I’ve worked as a teaching artist in many different locations and communities. I’ve worked in public schools, private schools, charter schools, and religious schools. I’ve worked in schools where the student body was primarily black, Hispanic, and white. I’ve worked in liberal schools and conservative schools. I’ve worked in schools where parent involvement is common, and schools where I was lucky to get three parents on conference night.
Each school has its own culture, its own set of norms and values. Sometimes I am lucky enough to work in a setting in which my values and the surrounding community’s values are perfectly in sync. More often, there is dissonance. Friction. Discomfort.
In all teaching, there are limits imposed. There are things you cannot say in front of young people. Some of these are universal – no teacher should use her influence to try to indoctrinate students into her own beliefs, and no teacher should privilege one religion over others in a public school setting. Other rules are less black and white.
Here are some of the things I’ve been asked to do as a teacher:
- Refrain from any mention of pop culture in the classroom, including movies, music, television, and comics
- Remove all instances of bullying in a play about bullying
- Eliminate anything scary from a student-created play about fear
- Limit my performance material to works written more than 50 years ago
- Cut swear words or sexual innuendos from specific works
Some of these requests, I complied with happily. Others, I did less happily. In some cases, I decided I could not work within the limitations imposed on me.
In any classroom, there are taboo topics. Sex, violence, politics. Some of these cause more outrage than others, and all teachers must be careful when discussing anything remotely controversial in the classroom. All teachers must decide whether the worth of a controversial topic is worth the cost. Is bringing a classical painting into the room worth dealing with a parent upset that their child was exposed to nudity? Is reading a specific play in class worth a hearing with the school board? Is performing a specific play worth potentially losing one’s job? These are the questions other theatre teachers have faced, and I love what I do too much to take them lightly.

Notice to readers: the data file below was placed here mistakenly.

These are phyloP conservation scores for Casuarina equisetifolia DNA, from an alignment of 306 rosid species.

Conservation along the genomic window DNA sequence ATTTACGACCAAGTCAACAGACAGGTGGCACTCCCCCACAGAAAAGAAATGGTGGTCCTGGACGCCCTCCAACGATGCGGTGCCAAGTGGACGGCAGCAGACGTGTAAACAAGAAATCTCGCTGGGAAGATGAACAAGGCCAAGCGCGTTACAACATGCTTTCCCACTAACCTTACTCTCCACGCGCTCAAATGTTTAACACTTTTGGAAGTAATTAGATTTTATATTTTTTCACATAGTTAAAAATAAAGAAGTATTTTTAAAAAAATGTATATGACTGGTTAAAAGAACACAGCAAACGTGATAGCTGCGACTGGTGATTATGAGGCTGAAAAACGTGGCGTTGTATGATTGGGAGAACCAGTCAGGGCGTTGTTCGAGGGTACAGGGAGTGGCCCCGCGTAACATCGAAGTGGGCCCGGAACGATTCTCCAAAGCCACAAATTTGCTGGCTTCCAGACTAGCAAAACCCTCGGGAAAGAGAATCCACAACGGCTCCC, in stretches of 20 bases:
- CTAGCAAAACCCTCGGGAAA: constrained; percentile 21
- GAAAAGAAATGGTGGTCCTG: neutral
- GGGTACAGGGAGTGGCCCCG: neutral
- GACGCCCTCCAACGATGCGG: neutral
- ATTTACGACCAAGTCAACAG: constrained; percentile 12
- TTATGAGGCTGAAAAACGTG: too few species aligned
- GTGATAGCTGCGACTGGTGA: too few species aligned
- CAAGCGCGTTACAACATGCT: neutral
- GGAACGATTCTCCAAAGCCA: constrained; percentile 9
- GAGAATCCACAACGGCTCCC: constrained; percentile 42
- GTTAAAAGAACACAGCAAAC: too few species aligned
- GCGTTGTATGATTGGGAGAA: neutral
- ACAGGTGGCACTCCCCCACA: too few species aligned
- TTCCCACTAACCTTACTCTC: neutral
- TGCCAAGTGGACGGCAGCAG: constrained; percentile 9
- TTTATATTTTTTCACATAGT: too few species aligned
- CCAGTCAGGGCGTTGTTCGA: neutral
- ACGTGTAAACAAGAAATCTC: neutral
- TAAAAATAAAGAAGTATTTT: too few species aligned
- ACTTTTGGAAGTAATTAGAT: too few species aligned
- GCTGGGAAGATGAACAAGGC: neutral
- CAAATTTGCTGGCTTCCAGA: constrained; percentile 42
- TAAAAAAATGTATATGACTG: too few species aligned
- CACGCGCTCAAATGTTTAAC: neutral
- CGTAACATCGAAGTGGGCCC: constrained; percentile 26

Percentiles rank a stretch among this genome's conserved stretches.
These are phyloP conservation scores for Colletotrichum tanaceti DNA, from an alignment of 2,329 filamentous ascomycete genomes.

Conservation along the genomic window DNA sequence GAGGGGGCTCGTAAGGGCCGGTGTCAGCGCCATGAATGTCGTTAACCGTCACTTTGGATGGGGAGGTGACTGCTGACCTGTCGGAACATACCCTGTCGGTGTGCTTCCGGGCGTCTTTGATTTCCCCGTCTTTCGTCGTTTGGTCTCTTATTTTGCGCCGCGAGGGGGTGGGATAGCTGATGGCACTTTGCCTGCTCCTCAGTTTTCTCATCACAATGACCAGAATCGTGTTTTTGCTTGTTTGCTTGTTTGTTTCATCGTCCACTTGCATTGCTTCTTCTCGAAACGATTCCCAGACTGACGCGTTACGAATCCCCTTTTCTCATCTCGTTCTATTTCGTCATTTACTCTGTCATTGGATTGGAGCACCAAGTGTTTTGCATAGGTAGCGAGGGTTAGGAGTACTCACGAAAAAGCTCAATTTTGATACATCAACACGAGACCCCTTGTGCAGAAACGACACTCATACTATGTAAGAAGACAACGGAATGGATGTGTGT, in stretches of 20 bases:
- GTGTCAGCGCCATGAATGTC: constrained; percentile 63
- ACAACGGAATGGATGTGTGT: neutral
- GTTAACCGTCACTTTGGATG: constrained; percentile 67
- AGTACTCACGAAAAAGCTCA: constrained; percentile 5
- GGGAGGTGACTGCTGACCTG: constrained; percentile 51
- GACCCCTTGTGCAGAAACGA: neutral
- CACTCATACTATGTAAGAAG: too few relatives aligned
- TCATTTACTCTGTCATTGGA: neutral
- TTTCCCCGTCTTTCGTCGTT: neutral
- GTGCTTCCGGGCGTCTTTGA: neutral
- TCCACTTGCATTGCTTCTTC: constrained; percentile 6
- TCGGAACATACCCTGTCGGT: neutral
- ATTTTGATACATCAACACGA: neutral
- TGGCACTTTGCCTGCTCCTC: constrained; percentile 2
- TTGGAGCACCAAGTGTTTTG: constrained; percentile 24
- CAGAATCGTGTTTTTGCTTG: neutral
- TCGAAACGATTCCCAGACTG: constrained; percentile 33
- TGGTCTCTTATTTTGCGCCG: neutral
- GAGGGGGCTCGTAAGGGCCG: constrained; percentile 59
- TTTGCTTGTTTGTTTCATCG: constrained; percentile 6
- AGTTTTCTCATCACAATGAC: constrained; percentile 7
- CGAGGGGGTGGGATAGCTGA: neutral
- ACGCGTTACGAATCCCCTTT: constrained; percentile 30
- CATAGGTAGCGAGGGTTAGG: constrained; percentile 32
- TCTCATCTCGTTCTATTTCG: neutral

I believe that theatre is important, and that important things are worth discussing. How can I live within the limits of my community, and still do work that is important, that is real, and that is worthwhile? This is a difficulty question, and one I’m still trying to negotiate, but I have figured out one thing.
You get nowhere if you vilify your audience.
When doing difficult work, you must, above all else, approach your community with love.
When I was first starting out as a teaching artist, I was dead set on “changing the world through theatre.” I viewed those with opposing viewpoints as ignorant, wrongheaded, even evil at times.
I found myself frustrated, at odds with the other stakeholders in my community, wondering why “those people” couldn’t just see sense. Sometimes I left.
And I missed out on the opportunity to create meaningful dialogue.
Since then, I have tried to approach all difficult conversations in my classroom with an open mind. Sometimes this is a difficult line to walk. There are no easy answers, but here are some of the questions that have helped me in the past.
- Is what I want to do worth any potential backlash?
- Am I being respectful of the students’ desires and needs?
- Am I being respectful of the other stakeholders?
- What do I stand to gain?
- What do I stand to lose?
- Where is my community – will I be helping the conversation or turning people off?
- How do I approach people who disagree – with love or judgment?
In spite of the fact that this election season has exhausted me with sound bites, name-calling, vitriol, and scapegoating, I believe in the power of theatre to create meaningful dialogue. I have seen my young people discuss race, gender, abortion, and gun control with respect for each other, and without name-calling. I have also seen them create meaningful art around these issues. I’m still not sure what the best approach is, but I think coming into the room with love and respect for all is a good way to start.